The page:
Whenever Dunkirk's pace threatens to slacken or, God forbid, provide a gasp of breathing room, the film hurtles off to another temporal point where jeopardy can be piled on until the next natural break. The three stories - The Mole, The Sea, The Air - collide and interconnect frequently, working in service to their own individual dramas while also providing a wider perspective on the unfolding nightmare. Nolan doesn't hold back these convergence points either, we often see disastrous results long before any of the boys summon up the courage to instigate them. These shifting, even clashing viewpoints are another tool used to express the terrifying indifference of collapsing, ruptured machinery.
Finally washing up on British shores this year, Shinya Tsukamoto's Fires on the Plain uses blazing digital photography to capture the malarial despair of the Pacific War. Tsukamoto shoots hand-held and shaky, following his own malnourished body around dense jungles as he stumbles from one hopeless situation to the next. Although intensely anachronistic, sometimes even registering as unpleasantly cheap, Tsukamoto and Satoshi Hayashi's action camerawork does give the film an alarming sense of intimacy. It allows us to experience the sights and sounds of total defeat an inch from Private Tamura's face.
Included on home video releases of Jordan Peele's Get Out is an alternative ending in which Chris isn't rescued by his friend Rod, instead the patrol car that rolls up on Chris strangling Rose contains two white police officers who somehow manage not to shoot him on sight. Our hero ends up imprisoned for exterminating his captors, Chris accepting his lot with a grim sense of satisfaction - he may have lost his life but justice has been served. This unsatisfying, rejected conclusion highlights what is great about Get Out as released. The film trusts its audience not to expect the rigid, hypocritical order of a Hollywood code style conclusion. A great crime has been committed against Chris, those people attempted to bury his identity under that of a spliced-in slave master. They absolutely deserved to die by his hand .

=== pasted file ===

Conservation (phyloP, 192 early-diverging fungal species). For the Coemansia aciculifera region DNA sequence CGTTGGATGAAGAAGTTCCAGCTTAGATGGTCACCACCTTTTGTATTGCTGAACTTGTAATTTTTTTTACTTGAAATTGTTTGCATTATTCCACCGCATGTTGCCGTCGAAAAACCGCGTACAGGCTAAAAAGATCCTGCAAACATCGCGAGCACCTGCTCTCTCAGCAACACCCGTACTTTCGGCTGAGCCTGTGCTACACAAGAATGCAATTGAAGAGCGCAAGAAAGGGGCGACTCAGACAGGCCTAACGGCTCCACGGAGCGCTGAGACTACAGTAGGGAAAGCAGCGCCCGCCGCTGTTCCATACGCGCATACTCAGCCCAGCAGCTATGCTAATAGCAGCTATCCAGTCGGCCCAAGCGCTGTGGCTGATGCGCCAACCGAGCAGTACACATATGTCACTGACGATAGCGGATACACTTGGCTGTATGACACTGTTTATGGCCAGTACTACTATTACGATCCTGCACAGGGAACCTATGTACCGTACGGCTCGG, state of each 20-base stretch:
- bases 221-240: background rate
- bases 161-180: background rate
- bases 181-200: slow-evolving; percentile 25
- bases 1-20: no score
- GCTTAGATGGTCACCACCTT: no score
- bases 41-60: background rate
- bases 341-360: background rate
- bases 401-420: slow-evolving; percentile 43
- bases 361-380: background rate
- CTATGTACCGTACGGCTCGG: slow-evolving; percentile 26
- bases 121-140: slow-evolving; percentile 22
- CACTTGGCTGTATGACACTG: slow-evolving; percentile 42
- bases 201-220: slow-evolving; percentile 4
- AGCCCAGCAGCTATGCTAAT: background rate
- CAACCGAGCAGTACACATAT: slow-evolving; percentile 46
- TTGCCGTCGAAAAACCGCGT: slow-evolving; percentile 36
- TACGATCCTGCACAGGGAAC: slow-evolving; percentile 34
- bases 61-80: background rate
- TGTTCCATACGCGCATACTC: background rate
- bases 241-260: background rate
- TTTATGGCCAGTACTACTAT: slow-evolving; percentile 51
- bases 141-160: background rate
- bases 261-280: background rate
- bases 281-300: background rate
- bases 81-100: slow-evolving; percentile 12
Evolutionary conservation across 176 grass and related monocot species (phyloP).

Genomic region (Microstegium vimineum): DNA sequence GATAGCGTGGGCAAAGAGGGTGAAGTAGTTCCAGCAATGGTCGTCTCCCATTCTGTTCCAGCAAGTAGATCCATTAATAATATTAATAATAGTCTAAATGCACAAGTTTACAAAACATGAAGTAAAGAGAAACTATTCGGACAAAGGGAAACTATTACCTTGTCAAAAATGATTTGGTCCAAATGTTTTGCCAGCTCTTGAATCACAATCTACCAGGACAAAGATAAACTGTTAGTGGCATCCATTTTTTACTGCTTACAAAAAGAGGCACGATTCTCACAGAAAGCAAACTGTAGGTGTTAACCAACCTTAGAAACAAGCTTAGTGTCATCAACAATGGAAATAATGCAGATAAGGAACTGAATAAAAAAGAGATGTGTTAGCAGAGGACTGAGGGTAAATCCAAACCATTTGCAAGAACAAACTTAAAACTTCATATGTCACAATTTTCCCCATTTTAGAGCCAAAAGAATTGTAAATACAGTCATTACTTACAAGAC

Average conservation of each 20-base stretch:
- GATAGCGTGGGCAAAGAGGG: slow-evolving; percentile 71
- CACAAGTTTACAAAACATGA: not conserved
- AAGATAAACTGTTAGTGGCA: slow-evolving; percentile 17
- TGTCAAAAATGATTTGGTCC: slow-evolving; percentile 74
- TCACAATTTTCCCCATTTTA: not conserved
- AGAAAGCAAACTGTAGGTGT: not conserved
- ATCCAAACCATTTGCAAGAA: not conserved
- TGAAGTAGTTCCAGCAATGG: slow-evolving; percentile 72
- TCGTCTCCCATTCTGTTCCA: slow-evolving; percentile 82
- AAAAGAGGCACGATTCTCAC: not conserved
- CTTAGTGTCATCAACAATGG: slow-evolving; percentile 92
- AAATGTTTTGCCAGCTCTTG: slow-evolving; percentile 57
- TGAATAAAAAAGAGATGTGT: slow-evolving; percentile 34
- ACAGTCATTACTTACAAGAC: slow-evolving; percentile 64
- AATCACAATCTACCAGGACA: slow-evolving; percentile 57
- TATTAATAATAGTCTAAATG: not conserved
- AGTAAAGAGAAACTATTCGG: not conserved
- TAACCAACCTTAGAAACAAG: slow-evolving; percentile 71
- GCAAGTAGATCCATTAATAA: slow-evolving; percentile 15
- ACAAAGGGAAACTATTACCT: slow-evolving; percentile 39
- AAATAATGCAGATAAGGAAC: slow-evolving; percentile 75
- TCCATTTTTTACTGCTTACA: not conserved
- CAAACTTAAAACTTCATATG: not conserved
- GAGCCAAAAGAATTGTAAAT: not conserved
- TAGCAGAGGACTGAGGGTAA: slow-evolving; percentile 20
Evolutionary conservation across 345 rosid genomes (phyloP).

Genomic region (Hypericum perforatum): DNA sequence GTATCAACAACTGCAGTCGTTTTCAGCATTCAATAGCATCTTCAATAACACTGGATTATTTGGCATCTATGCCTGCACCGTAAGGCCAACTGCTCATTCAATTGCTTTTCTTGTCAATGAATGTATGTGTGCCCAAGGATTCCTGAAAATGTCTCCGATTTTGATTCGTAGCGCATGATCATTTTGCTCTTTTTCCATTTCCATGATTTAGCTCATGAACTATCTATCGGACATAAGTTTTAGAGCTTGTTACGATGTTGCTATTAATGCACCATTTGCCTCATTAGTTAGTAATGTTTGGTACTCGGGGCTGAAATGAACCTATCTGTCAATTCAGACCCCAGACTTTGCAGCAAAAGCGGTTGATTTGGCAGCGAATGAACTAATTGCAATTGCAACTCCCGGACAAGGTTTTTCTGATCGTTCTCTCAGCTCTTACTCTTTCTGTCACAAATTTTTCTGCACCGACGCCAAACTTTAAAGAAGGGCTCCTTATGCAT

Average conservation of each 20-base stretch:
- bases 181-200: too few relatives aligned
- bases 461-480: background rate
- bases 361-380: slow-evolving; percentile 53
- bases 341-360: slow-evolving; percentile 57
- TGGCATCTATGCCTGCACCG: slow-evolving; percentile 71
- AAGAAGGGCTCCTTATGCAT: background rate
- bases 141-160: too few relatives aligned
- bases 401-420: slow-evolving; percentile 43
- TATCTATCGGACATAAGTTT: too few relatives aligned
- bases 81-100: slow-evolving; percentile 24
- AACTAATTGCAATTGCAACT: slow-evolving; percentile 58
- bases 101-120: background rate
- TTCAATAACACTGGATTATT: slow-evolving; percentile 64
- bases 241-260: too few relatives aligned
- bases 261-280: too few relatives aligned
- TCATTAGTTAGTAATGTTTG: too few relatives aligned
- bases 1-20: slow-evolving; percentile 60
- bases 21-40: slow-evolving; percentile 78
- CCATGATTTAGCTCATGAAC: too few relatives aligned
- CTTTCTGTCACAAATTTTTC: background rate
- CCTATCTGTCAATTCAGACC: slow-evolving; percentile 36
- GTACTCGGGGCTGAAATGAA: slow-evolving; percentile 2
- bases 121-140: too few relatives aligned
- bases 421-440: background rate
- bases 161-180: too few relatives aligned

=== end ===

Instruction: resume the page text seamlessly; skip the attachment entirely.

Droning and headachy, Good Time simulates desperation. Robert Pattinson plays Connie Nikas, a relentless opportunist who seeks to work every human interaction to his advantage. Nikas, usually utilising his off-brand good lucks or his unceasing ability to chatter towards a point, twists the behaviour of those around him until they are, essentially, compliant mechanical dolls. Directors Ben and Josh Safdie stage crisis criminality as consumptive and self-defeating, Nikas never makes any gains against the system or the authorities, instead he just ruins the lives of every other poor person he comes into contact with.